Marjorie Brand and her team have been awarded a grant worth $800,000 from the Canadian Institute of Health Research (CIHR) to do basic research that may lead to more targeted, efficient and less harmful treatments for T cell acute lymphoblastic leukemia (T-ALL).  T_ALL is a rare, aggressive bone marrow cancer with a survival rate of 35 percent in adults and 70 percent in children. Currently the only treatment is intense and debilitating chemotherapy, with no other option if the cancer resists or returns. Dr. Brand’s team will look at how three major subtypes of the disease work at a molecular level, identifying their weaknesses and which drugs they are vulnerable to before testing them in laboratory models. Co-Investigators: Jeffrey Dilworth, Theodore Perkins.

Guy Ungerechts has been awarded $450,000 from the Terry Fox Research Institute, through their New Investigator program. Dr. Ungerechts recently joined TOH and is working closely with Dr. John Bell to develop viruses that stimulate the immune system to attack cancer, as well as killing cancer cells directly. Dr. Ungerechts and the team are looking to develop a cancer vaccine by pairing the measles and Maraba viruses. “It will be the very first time that two oncolytic (cancer-killing) replicating viruses will be combined,” said Dr. Guy Ungerechts.  Dr. Ungerechts is also receiving funding from the Ontario Institute for Cancer Research and the Ottawa Hospital Foundation.

Over the last several years, Dr. Lynn Megeney and his team have discovered that muscle stem cells have a strange way of giving rise to new muscle fibres. They turn on scissor-like proteins that cut up other proteins and strands of DNA. Usually this would demolish the cell, but in this case, the cuts actually serve to “turn on” certain regions of DNA that are important for muscle development. The catch is that the DNA needs to be repaired very quickly, before it causes problems. Now, Dr. Megeney and his colleagues have identified the master repair man – the Mike Holmes of muscle stem cells. It is a protein called X-ray cross-complementing protein 1 (XRCC1), which is also known to repair some other kinds of DNA damage. See Nature Cell Discovery or the Kuwait Times for details. Authors: R.A. Bell, R.J. Parks, M.A. Rudnicki, F.J. Dilworth, L.A. Megeney

Duncan Stewart received Hypertension Canada‘s Senior Investigator Award Lecture. In receiving the award at the Canadian Hypertension Congress, he gave a lecture titled “From biology to breakthroughs for the other kind of hypertension”.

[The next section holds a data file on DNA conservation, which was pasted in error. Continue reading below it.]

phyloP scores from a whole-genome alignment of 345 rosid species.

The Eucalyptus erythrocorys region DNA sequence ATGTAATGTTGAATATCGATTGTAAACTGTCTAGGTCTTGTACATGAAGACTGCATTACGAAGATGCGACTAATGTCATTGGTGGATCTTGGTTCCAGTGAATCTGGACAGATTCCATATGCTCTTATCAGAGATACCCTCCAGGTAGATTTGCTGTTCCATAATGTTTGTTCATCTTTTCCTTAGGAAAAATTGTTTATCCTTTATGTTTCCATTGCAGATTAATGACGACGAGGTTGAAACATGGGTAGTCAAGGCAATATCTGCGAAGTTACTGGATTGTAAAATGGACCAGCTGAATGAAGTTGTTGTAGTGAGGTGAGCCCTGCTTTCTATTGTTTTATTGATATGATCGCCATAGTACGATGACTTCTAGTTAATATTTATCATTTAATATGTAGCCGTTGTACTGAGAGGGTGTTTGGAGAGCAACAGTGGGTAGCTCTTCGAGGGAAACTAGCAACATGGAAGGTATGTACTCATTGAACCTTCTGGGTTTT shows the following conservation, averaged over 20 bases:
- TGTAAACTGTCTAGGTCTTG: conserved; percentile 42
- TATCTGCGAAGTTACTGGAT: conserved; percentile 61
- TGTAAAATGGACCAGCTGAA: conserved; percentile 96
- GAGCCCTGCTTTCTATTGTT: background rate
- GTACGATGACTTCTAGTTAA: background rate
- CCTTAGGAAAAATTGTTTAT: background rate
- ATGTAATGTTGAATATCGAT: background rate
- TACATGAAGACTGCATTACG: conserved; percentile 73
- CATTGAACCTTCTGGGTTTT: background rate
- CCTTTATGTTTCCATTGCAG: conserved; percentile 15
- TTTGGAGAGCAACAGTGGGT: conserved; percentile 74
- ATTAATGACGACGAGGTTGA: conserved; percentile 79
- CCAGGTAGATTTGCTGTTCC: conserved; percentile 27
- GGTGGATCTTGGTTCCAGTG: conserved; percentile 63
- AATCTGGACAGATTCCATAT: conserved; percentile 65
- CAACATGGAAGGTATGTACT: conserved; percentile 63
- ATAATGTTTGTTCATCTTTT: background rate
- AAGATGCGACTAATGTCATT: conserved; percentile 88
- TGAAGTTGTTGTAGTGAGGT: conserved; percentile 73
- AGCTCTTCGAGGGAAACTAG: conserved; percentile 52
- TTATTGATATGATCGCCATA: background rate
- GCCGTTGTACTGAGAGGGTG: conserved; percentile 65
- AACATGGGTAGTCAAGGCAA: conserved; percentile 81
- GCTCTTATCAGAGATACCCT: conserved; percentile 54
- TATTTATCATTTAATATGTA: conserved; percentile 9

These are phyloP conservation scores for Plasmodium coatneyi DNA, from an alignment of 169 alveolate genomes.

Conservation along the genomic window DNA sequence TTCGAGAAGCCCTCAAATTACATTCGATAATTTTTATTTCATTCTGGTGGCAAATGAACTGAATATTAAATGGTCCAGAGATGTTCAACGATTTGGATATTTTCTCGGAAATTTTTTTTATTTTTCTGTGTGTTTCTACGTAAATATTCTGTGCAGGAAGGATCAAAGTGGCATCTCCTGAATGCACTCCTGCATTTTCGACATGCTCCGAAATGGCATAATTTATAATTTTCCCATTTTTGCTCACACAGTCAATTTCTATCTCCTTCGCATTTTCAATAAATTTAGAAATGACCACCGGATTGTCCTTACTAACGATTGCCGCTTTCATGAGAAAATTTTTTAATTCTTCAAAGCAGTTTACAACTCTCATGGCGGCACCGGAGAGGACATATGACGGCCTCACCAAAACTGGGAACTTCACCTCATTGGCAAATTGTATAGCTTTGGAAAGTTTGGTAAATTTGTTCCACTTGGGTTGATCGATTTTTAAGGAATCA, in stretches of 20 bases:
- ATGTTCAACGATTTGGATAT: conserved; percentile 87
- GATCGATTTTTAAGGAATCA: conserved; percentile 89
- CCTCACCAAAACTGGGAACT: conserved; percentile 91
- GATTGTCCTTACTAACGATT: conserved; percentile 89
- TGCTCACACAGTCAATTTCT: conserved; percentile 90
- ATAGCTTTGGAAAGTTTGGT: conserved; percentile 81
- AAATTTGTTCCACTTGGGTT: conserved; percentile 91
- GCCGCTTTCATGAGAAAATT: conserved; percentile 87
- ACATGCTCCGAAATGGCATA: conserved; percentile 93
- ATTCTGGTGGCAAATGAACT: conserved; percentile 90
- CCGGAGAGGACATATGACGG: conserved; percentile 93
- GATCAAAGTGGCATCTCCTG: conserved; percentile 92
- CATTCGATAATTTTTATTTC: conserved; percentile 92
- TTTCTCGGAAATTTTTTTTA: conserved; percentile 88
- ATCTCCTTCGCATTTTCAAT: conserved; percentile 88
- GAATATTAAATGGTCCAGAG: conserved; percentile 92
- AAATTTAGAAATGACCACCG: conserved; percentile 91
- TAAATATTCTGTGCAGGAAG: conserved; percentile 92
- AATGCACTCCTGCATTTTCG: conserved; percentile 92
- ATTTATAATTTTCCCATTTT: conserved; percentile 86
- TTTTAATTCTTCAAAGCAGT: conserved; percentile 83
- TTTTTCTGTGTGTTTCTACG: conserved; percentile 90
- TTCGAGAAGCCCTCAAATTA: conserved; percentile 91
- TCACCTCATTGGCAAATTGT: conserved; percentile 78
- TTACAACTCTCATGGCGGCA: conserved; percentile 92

Marc Carrier was interviewed by the Ottawa Business Journal about “research that helps real people, every day.”

Raphael Saginur was interviewed on CBC Radio Ottawa’s All in a Day about the importance of clinical research and clinical trial safety, in light of severe adverse events that recently occurred in a Phase I clinical trial in France (not available online).

Susan Dent was interviewed live on CBC TV Ottawa about the state of cancer care and research in Ottawa. She highlighted The Ottawa Hospital Cancer Centre’s leadership in conducting clinical trials of targeted new therapies, and also touched on research on radiation, surgery, cancer prevention and other areas.

David Stewart participated in a full-day public discussion on “Breaking the mold: rethinking the cancer system”, presented by the Ontario Institute for Cancer Research and MaRS Discovery District.

Michael Rudnicki was interviewed by the Globe and Mail for a story about harnessing the power of ‘brown’ fat to combat obesity.


Weekly Research News – From The Ottawa Hospital, affiliated with the University of Ottawa

A number of our cancer researchers participated in public events and interviews for World Cancer Day on February 4th.  Drs. Duncan Stewart, Dar Dowlatshahi and others answered patient questions about stroke and stem cells in a new video from the Heart and Stroke Foundation Canadian Partnership for Stroke Recovery. The video describes the need for further research in Canada and raises concerns about stem cell trials in some parts of the world.